Michaela Skovranova doesn’t think you need to hop on a plane to see something awe-inspiring.
“I’m a big advocate for exploring what’s around you, and not necessarily having to travel far away for projects, [instead] learning on your doorstep and in your immediate environment,” the Melbourne-based photographer says. “And that creates really beautiful results, because you’ve become quite intimate with your space.”
Skovranova has a decade’s worth of experience in the field, which has led to her working with the likes of National Geographic, TEDx and Facebook. She has explored shark-infested waters off the east coast of Australia, reefs in Far North Queensland and even towering ice caps in Antarctica. Her favourite place to shoot is in the water. “I like to focus on breath-hold snorkelling – or free diving,” she says. “And a lot of my work focuses on the first few metres of water, at a depth where you don’t need scuba diving equipment, where a lot of the larger creatures inhabit, and where there’s a lot of natural light as well.”
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Skovranova’s work will be on display at Unhurried by Nature, an exhibition by Broadsheet and The Glen Grant at Marfa Gallery from August 12 to 13. As one of just five local photographers featured at the exhibition, Skovranova says her works will show off local beauty. “It’s quite exciting because this region is actually very plentiful in wildlife, both above and below water,” she says. “So I’ll be presenting some underwater photographs from the peninsula, from Port Phillip Bay [alongside] some of the landscapes around the buildings on the water, as well.”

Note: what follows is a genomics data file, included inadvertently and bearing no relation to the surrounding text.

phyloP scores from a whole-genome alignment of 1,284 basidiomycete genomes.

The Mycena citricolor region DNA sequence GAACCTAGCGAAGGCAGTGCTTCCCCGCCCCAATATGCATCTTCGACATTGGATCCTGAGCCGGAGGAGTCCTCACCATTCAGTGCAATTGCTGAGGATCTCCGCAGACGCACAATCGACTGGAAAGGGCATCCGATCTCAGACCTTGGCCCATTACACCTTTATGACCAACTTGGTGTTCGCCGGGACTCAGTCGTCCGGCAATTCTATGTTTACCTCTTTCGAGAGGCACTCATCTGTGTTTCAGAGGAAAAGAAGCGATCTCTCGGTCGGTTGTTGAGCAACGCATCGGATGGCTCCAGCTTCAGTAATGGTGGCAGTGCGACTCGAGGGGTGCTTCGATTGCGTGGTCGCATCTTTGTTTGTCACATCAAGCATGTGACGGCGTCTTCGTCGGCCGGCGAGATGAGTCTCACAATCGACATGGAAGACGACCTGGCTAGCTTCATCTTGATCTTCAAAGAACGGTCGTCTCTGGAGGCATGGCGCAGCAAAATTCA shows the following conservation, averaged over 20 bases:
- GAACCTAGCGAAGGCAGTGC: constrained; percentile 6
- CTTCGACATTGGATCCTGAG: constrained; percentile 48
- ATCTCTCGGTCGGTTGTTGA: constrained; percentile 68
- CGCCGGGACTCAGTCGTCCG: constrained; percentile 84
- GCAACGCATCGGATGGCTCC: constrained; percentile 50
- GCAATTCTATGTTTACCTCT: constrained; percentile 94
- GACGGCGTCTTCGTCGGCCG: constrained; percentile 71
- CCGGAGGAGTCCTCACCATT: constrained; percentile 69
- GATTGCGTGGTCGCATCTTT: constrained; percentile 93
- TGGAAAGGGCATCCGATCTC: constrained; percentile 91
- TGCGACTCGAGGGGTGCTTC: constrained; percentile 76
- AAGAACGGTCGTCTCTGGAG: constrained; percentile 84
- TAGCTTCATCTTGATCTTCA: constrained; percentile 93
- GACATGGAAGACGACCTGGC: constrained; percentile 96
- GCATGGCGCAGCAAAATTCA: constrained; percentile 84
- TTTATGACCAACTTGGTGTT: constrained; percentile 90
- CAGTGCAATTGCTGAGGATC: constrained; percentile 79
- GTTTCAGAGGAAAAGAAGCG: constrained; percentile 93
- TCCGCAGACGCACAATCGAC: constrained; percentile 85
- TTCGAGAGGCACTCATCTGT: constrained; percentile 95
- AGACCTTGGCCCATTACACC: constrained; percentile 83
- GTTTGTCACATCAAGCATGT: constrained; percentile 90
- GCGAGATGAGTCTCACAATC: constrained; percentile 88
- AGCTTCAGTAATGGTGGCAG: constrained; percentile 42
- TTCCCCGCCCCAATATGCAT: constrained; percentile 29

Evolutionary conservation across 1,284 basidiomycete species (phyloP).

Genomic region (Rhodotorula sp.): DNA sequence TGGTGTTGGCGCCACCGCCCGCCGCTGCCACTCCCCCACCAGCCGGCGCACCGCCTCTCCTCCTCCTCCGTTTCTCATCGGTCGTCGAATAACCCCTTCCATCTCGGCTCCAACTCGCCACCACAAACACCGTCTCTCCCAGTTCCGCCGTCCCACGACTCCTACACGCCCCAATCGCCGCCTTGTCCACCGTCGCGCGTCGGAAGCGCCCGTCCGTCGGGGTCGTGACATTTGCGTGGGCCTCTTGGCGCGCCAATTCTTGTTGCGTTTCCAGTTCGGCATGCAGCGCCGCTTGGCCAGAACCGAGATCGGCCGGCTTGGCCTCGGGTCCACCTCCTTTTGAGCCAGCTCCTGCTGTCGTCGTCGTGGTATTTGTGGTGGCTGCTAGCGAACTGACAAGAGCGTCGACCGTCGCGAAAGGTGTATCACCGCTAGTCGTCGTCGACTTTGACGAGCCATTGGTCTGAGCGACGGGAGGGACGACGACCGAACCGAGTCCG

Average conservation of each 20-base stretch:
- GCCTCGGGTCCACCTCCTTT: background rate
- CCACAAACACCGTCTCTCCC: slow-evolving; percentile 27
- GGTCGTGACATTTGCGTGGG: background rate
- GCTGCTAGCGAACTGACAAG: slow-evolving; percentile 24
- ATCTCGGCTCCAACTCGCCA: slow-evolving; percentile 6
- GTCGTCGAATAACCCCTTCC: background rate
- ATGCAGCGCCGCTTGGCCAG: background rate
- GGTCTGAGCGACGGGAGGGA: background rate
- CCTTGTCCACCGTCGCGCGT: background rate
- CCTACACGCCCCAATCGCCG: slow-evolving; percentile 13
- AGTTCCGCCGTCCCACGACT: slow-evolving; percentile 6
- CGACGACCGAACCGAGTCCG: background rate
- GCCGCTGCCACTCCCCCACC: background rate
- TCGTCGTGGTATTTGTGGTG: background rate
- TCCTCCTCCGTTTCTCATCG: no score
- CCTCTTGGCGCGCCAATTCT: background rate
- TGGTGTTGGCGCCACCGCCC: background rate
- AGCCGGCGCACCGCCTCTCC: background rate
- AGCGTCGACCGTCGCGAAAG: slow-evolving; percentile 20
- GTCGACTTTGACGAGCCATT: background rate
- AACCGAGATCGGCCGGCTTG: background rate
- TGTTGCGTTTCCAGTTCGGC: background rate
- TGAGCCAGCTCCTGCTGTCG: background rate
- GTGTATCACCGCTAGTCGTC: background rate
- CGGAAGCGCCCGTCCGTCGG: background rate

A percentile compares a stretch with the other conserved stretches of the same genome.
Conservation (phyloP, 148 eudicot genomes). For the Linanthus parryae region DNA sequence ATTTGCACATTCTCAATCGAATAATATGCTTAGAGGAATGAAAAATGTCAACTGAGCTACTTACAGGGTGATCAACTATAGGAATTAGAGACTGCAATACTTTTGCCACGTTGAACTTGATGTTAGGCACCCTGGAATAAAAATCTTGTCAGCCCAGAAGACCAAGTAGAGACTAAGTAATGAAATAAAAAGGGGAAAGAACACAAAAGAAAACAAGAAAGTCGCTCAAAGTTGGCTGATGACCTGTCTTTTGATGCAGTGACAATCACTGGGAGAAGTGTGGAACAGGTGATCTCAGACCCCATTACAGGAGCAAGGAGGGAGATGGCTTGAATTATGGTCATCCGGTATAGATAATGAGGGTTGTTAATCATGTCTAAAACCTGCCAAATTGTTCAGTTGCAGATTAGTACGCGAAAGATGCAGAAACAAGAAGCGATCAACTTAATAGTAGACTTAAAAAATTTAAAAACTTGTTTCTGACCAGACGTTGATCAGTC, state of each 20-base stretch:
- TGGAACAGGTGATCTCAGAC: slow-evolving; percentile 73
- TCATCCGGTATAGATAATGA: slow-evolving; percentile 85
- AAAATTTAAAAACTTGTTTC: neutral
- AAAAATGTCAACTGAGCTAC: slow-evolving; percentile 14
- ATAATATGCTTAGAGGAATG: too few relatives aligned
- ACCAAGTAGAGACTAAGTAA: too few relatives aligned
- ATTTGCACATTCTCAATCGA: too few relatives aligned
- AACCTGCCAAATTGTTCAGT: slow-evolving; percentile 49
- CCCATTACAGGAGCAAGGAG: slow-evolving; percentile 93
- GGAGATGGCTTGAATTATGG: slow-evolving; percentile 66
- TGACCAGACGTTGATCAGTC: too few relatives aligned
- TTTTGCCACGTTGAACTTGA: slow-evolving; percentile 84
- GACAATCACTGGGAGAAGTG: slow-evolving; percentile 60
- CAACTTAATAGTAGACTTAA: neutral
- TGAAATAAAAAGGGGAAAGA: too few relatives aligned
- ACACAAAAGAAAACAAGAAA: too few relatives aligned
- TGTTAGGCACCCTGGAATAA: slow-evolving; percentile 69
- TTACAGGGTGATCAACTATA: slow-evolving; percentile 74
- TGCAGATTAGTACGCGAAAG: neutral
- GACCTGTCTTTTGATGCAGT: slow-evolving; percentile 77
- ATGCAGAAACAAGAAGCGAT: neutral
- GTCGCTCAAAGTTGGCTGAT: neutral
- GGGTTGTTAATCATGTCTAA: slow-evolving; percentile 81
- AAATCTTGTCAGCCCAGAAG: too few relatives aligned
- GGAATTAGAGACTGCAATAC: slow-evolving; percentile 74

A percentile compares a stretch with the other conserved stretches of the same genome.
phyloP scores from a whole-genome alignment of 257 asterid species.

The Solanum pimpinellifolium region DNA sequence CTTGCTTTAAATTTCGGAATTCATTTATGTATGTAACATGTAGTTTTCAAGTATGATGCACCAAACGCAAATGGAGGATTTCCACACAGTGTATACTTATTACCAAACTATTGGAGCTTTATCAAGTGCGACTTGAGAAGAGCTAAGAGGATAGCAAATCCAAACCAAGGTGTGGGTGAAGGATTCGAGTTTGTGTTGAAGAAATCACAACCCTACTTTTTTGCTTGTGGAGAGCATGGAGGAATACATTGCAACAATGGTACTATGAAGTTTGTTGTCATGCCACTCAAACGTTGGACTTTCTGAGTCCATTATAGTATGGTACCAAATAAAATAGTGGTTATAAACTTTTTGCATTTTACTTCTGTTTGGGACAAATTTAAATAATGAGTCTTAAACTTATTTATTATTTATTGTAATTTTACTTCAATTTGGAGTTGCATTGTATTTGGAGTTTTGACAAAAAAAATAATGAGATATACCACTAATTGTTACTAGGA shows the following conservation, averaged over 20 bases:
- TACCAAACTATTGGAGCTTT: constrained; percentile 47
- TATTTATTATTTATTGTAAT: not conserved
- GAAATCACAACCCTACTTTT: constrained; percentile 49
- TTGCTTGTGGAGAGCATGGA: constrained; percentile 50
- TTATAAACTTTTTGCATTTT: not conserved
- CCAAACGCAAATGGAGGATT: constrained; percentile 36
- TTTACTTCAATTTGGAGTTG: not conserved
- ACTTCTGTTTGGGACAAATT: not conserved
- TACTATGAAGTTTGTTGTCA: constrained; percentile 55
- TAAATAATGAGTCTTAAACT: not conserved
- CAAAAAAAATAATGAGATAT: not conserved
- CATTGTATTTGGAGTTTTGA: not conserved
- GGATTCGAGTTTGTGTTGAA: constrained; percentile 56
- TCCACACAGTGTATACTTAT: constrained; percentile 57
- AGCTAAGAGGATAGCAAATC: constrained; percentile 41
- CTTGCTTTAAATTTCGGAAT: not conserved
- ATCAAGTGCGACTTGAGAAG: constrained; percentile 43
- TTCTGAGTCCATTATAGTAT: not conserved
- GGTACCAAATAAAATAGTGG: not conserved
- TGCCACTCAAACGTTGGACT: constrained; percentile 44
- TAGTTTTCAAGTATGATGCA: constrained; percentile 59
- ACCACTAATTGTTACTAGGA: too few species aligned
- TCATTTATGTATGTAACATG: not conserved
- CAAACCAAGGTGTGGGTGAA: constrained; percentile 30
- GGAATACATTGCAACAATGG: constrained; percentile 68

Though her work is polished and often exhibits a tranquil quality, Skovranova says that nature photography is one of the more unpredictable styles of shooting. “It changes from day to day, and it’s very dependent on the conditions. So I try and work with the environment rather than push against it,” she says. “You can do all the prep work as much as possible, but it’s not until you’re in it – whether that be in the water or out in nature – that you really know what you’re working with.
“So you have to be prepared for lots of different possibilities and be as open-minded as possible as to what can happen and what encounters you might have.”
Not unlike other professions (whisky-making springs to mind), nature photography requires ample patience and perseverance. Skovranova says there have been times where she has waited for months and months to get the perfect shot. “So what I would do usually is go back to the same location continuously,” she says. “So you might go there for sunrise or sunset – which is when the wildlife is most active – and then, of course, there’s a limited window of opportunity when the light is there. And then nothing happens, so you go back the next day. It can be very, very frustrating, but that’s just how nature works.”
This article is produced by Broadsheet in partnership with The Glen Grant Single Malt Whisky.